Skip to comments.U.S. retracts spy coins claim (Defense Security Service to Canadians: "never mind")
Posted on 01/13/2007 6:18:01 PM PST by GMMAC
U.S. retracts spy coins claim
Toronto red Star
January 13, 2007
OTTAWA It seems there's no danger of your spare change spying on you after all.
A U.S. government defence agency has suddenly retracted its claim that Canadian coins containing tiny transmitters were planted on at least three American contractors who visited Canada.
It's the latest twist in an intriguing cash caper.
Canadians began carefully scrutinizing their loonies following the Virginia-based Defense Security Service's claim that specially doctored coins were a new tool of the trade for shadowy figures out to steal sensitive U.S. military technology.
"On at least three separate occasions between October 2005 and January 2006, cleared defence contractors' employees travelling through Canada have discovered radio frequency transmitters embedded in Canadian coins placed on their persons," said the service's annual counterintelligence report for 2006.
The document did not indicate what sort of coins were involved, and a service spokeswoman said details of the incidents were classified.
Intelligence experts surmised the miniature transmitters in the supposedly rigged coins might be used to track the movements of defence industry personnel.
Knowing their whereabouts could help determine who they were meeting and possibly reveal dealings with suspect countries.
In a statement posted late Friday on its website, the Defense Security Service said the coin claims were based on a report provided to the agency.
"The allegations, however, were found later to be unsubstantiated following an investigation into the matter," the statement said, adding that "the 2006 annual report should not have contained this information."
The service's acting director has ordered an internal review of the circumstances leading up to publication of the information "to prevent incidents like this" from recurring.
A spokeswoman for the agency was unavailable Saturday.
As recently as Wednesday, the Defense Security Service insisted the risk was genuine.
"What's in the report is true," agency spokeswoman Martha Deutscher told The Associated Press. "This is indeed a sanitized version, which leaves a lot of questions."
The currency saga, which had already been reported by the Washington Times and The Canadian Press, soon appeared everywhere from CNN and CBS to the Times of London and the China Post.
Hollowed-out coins have long been used in the intelligence world to conceal messages and microfilm.
But the prospect of embedding a transmitter in a coin struck some as technologically far-fetched and rather dubious in that the holder might promptly spend the device, ending the surveillance operation.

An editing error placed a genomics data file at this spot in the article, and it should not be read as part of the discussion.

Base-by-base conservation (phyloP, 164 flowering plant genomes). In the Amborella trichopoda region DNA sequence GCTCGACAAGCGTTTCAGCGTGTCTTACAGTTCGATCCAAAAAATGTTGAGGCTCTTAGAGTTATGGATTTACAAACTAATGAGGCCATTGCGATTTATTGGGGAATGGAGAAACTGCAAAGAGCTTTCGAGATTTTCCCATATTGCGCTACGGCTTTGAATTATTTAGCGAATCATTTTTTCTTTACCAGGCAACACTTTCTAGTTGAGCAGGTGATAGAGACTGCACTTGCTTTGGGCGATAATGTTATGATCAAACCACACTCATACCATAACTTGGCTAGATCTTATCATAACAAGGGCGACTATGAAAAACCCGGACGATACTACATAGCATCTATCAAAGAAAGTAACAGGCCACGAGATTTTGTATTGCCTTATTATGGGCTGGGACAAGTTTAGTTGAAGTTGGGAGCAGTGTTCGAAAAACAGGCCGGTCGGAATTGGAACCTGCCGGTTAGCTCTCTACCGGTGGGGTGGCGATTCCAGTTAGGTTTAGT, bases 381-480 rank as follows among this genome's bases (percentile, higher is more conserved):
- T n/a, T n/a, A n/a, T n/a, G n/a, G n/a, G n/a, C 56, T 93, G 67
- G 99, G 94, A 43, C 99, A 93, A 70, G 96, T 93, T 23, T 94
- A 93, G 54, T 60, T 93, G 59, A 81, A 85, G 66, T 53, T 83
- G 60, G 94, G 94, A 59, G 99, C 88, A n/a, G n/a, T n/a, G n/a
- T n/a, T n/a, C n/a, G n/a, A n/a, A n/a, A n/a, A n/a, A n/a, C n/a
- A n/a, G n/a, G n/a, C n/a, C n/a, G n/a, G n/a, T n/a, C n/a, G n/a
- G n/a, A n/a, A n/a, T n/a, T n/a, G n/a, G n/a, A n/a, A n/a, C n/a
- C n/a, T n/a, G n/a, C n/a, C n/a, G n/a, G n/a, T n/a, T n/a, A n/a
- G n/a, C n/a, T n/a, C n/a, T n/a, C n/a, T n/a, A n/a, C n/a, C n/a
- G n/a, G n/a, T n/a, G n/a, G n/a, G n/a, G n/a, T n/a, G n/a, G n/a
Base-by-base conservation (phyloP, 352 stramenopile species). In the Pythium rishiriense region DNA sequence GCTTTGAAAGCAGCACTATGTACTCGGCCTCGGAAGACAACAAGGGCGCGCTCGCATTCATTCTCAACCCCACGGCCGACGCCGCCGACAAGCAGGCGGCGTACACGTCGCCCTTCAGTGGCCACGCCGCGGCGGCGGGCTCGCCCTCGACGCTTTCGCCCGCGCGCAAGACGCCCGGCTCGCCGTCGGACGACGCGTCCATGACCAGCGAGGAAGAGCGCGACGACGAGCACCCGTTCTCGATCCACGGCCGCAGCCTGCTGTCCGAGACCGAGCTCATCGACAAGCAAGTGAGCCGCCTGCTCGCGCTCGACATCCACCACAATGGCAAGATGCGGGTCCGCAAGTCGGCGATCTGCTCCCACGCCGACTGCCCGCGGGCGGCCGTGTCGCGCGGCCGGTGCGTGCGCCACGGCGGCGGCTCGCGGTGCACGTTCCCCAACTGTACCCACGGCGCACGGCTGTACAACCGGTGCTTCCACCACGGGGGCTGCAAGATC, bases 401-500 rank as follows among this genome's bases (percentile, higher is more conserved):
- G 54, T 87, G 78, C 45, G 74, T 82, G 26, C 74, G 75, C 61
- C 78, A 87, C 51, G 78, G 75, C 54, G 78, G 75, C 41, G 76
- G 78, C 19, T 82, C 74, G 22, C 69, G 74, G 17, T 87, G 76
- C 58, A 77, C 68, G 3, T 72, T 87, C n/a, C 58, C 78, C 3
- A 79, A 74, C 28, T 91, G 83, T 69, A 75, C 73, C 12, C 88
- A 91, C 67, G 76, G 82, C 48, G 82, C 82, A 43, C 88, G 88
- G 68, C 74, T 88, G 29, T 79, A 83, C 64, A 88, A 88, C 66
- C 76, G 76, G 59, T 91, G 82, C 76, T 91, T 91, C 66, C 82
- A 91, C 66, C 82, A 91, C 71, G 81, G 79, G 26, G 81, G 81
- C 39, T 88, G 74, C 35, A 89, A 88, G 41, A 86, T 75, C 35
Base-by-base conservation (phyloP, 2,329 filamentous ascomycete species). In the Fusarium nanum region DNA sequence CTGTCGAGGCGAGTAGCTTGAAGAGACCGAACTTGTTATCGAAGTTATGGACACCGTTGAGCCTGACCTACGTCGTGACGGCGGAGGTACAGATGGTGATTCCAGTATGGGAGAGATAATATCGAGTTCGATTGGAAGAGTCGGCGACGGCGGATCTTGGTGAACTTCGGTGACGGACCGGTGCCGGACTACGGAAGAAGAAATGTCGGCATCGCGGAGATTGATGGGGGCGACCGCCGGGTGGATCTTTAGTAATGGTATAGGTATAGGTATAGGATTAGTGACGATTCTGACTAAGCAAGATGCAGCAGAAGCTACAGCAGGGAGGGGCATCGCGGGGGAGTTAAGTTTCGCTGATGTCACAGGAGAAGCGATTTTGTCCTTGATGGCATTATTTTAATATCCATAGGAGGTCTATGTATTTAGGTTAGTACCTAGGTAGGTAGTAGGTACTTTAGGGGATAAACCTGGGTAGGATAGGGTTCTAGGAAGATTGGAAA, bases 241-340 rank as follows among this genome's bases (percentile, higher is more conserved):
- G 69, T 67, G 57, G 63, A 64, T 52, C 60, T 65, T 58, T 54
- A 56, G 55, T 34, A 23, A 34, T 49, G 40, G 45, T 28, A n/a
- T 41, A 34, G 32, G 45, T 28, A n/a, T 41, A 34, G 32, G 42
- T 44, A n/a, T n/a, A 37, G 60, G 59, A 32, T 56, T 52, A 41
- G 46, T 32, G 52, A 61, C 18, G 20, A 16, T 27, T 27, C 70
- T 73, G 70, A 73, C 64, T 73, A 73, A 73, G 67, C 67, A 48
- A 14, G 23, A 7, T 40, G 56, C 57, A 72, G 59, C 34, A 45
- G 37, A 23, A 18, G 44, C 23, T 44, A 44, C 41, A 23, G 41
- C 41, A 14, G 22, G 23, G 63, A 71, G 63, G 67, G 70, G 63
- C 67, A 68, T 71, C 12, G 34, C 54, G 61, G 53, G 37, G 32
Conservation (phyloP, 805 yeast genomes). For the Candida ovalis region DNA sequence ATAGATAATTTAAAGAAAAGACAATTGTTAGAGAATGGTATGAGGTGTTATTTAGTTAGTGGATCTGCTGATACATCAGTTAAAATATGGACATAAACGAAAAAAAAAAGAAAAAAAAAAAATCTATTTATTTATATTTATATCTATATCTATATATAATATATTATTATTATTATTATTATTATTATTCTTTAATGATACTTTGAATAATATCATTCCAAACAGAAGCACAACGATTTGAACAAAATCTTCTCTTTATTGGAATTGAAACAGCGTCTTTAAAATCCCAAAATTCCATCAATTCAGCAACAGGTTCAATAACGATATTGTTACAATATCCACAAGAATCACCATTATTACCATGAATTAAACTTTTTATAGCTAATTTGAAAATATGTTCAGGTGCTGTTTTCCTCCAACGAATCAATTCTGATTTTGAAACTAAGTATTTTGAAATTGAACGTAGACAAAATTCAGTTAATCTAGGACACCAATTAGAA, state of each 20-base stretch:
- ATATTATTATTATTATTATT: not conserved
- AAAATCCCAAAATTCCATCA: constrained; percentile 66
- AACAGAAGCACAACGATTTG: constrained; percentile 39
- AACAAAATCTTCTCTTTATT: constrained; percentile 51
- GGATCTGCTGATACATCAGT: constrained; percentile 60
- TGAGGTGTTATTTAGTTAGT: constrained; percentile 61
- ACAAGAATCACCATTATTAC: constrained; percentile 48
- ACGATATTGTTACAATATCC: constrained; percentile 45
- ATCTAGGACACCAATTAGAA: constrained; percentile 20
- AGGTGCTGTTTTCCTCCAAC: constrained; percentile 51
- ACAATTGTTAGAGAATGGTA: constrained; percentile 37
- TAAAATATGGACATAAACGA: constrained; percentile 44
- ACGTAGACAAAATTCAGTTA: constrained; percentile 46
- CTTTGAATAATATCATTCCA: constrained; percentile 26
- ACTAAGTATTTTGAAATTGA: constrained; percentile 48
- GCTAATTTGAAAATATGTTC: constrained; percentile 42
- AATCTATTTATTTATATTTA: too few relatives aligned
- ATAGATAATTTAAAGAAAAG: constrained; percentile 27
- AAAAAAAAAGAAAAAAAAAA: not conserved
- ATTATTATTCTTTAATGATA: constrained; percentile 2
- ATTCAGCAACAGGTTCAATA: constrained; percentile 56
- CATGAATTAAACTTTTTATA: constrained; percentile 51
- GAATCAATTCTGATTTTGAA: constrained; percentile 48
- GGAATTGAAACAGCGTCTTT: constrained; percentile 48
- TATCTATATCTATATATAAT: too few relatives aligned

Other cases outlined in the report included that of a female foreign national who seduced an American translator in order to obtain the password to his computer network.
"Upon discovery of this security breach, a computer audit revealed foreign intelligence service viruses throughout the system," the report said.
In another instance, a defence contractor's employee was caught taping classified briefings using a voice-recording pen.
It never made any sense to me. Go fishing for national secrets only to hear the cashier at 7Eleven or something.
Not to mention that spy pilot Gary Power's suicide (pill? injection?) was allegedly contained in a coin.
Pretty easy to beat. Just take a small hammer and before you go to bed give all your coins a good whack.
'Nothing to see here, move along people...'
The story seems absurd on its face, because how could you put a transmitter inside an all metal coin? And if part of the exterior of the coin was plastic or some insulating material, that would be pretty obvious, too.
You can't get a radio signal to transmit out of a metal box that completely surrounds the transmitter on all sides. At least that's my understanding of the elementary physics of the matter.
I would think you would want to conceal a transmitter in something that would be kept. A coin just doesn't make sense.
Anyone that travels much in Canada knows that you spend the coins as fast as you can to reduce the weight in your pockets.
With no $1 or $2 bills in circulation you can get 3 pounds of change in a hurry.
Loonie Toonie, eh?
Aren't Canadian coins the ones no one ever bothers to retrieve out of the wahing machine?